CAIRO: Skyrocketing inflation may be starting to slow, settling at 21.5 percent in the year to September, according to figures released yesterday by Egypt’s state-run statistics agency CAPMAS.
The 21.5 percent rate is reportedly the lowest figure released by CAPMAS since November 2007.
Urban consumer prices saw a small but notable decrease from August, when, by the same metric, prices were up 23.6 percent year-on-year.
Prices in the country as a whole, including rural areas, dropped more dramatically over the same period, from 25.6 percent year-on-year in August to 22.2 percent in the year to September.
Newly released CAPMAS data also indicated that food prices appear to be stabilizing. Food prices rose 0.1 percent in September, as compared to a 3.5 percent increase a month earlier.
The stabilization of food prices is particularly notable because it came during the consumer-heavy month of Ramadan, historically a month of significant increases in the price of food.
Other factors conspired against the rate of inflation this month, making the government’s announcement all the more surprising, wrote Beltone Financial economist Reham ElDesoki.
Contributing factors, noted ElDesoki, included a 10 percent hike in local cigarette prices, increased education costs based on the removal of the 20 percent tax exemption for private institutions, and the 60 percent increase in the price of butane canisters – a change that might have significant impact on the poor.
But despite a handful of negative indicators, the government’s efforts, a year in the making, may be paying off.
“This is a surprise. A good surprise, said Mohamed Abu Basha, an economist at Egyptian investment bank EFG-Hermes who had forecast urban inflation at 24 percent.
“If it (inflation) continues the same trend, it would be unlikely to see another hike. It depends on next month.
Egypt has only just begun to publish data for the country as a whole every month and most analysts still focus on the urban data when forecasting price growth and central bank rate moves.
The government has bumped up interest rates six separate times this year in an effort to curb inflation.
“We had argued in our Sept. 10 and 21 notes, wrote ElDesoki, “that inflation would end the year ranging between 22 percent and 25 percent, depending on the strength of inflationary pressures emanating from food, the second round effect of energy price hikes, economic growth, and the lead up to holidays later in the year.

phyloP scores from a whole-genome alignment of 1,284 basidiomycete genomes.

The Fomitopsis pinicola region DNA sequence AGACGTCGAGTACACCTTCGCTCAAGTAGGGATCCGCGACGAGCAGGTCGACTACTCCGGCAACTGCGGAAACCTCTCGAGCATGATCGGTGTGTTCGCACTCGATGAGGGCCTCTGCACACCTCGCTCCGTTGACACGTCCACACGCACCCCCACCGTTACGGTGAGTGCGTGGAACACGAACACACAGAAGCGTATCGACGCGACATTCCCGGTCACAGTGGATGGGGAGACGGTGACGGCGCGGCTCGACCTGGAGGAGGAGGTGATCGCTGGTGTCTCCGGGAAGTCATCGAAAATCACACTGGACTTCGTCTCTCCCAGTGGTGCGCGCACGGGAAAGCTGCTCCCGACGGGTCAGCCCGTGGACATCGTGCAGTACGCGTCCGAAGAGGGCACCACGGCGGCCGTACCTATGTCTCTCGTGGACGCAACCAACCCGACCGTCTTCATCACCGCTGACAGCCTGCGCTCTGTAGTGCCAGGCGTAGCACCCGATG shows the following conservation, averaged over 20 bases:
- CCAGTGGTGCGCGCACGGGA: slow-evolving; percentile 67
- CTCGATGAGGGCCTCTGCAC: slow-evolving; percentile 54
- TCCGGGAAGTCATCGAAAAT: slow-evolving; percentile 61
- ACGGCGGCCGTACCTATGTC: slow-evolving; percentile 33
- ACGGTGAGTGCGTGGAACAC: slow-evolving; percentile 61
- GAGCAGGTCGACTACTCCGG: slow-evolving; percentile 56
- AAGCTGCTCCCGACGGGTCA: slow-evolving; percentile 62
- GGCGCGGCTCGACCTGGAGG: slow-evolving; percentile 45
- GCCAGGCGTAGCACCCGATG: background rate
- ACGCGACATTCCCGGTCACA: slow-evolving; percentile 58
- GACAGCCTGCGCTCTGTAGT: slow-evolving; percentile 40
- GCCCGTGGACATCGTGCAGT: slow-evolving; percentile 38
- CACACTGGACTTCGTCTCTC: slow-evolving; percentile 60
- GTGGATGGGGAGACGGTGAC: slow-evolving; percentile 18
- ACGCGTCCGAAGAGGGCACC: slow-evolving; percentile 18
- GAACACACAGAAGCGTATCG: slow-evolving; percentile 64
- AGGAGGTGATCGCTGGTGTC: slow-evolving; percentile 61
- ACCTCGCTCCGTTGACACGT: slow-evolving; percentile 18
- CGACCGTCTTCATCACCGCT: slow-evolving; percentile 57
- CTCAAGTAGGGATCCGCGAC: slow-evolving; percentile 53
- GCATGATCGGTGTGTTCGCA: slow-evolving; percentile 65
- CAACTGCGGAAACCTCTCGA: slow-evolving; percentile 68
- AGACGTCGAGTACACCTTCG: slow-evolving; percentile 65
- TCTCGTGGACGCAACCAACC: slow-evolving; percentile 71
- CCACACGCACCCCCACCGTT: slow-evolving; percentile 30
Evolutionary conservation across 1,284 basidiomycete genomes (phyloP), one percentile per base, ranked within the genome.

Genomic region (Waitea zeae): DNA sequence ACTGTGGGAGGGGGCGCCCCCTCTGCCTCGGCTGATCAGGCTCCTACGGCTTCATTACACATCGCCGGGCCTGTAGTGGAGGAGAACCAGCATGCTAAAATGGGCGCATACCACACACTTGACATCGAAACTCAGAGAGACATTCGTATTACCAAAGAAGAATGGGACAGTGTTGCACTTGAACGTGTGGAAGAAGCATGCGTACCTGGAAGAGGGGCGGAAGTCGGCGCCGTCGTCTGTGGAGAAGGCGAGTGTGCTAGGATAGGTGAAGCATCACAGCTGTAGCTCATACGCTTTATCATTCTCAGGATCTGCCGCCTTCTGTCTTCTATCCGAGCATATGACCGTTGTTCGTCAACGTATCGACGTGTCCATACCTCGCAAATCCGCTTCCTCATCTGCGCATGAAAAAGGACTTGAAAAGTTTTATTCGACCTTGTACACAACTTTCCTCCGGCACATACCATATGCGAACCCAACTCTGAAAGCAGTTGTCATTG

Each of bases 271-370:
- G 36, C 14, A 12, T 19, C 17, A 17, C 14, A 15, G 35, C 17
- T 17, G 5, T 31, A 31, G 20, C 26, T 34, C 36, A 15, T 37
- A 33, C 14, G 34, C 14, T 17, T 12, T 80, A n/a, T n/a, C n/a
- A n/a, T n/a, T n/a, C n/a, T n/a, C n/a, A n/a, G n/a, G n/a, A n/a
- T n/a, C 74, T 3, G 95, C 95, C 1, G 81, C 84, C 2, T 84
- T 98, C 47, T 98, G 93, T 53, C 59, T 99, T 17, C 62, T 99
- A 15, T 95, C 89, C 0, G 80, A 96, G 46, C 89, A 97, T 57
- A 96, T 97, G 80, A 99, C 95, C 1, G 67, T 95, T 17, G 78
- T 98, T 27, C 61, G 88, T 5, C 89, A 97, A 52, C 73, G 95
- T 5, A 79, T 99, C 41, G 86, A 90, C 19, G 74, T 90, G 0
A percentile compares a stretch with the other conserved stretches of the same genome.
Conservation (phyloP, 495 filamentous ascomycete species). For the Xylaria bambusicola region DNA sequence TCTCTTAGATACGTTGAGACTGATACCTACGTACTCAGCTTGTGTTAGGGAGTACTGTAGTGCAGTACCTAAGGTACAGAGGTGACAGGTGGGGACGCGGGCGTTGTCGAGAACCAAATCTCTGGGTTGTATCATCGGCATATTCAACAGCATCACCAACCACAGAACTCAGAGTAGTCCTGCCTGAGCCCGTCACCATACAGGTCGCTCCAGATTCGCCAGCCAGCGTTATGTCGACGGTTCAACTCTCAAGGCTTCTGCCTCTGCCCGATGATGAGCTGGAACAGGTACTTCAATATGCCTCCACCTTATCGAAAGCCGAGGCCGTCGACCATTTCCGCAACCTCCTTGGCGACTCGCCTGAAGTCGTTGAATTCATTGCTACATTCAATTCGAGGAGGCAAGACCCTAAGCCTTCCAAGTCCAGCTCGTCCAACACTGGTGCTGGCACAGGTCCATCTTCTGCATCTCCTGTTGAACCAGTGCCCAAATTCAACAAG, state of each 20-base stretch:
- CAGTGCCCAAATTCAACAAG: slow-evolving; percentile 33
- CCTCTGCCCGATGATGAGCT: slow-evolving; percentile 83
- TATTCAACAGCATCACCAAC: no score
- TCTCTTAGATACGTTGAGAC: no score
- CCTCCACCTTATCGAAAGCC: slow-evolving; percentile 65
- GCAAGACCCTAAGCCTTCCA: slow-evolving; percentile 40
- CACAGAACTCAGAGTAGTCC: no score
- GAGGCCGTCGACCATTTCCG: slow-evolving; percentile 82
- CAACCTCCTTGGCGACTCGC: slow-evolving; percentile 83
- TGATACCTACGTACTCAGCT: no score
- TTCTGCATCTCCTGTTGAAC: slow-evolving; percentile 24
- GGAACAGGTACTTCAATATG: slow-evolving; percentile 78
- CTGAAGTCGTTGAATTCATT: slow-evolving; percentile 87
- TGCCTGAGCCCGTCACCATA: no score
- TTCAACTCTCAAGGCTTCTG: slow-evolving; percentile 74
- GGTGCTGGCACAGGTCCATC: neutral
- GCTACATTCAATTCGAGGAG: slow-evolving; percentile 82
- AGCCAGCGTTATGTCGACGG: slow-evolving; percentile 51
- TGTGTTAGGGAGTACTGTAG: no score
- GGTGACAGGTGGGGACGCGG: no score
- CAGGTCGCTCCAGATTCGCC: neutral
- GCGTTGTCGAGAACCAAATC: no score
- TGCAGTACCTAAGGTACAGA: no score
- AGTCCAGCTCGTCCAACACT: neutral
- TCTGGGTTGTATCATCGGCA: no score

ElDesoki did not amend the firm’s prediction on year-end inflation, instead enumerating the factors that are leading to the decline.
A Reuters poll of economists conducted earlier this year predicted that the country’s high inflation, and efforts to deal with it, would have a significant impact on GDP, bring growth below 7 percent for the 2008/2009 fiscal year.
The slowdown in growth may prove to be a tolerable outcome of this year’s inflationary mess, given the meltdown in the financial markets over the past month.
That the government has been working to curb inflation over the course of the year may help save Egypt from the worst of the global economic crisis.
Soaring food prices triggered violent protests in some areas of the most populous Arab country this year, prompting the government to raise public-sector salaries by 30 percent. It then upped fuel prices and cancelled some tax privileges to finance the wage rise.
Mathew Vogel, head of EMEA research at Barclays Capital in London, said urban inflation may have peaked earlier than expected in the year to August. He said inflation was expected to fall to “the high teens in the first quarter of 2009.
But Vogel said he still expected the central bank’s Monetary Policy Committee (MPC) to raise interest rates by 50 basis points to 12 percent for deposits and 14 percent for lending when it meets on Nov. 6.
“We also expect another (hike) of 50 basis points in the next quarter, he told Reuters. -Additional reporting by Reuters.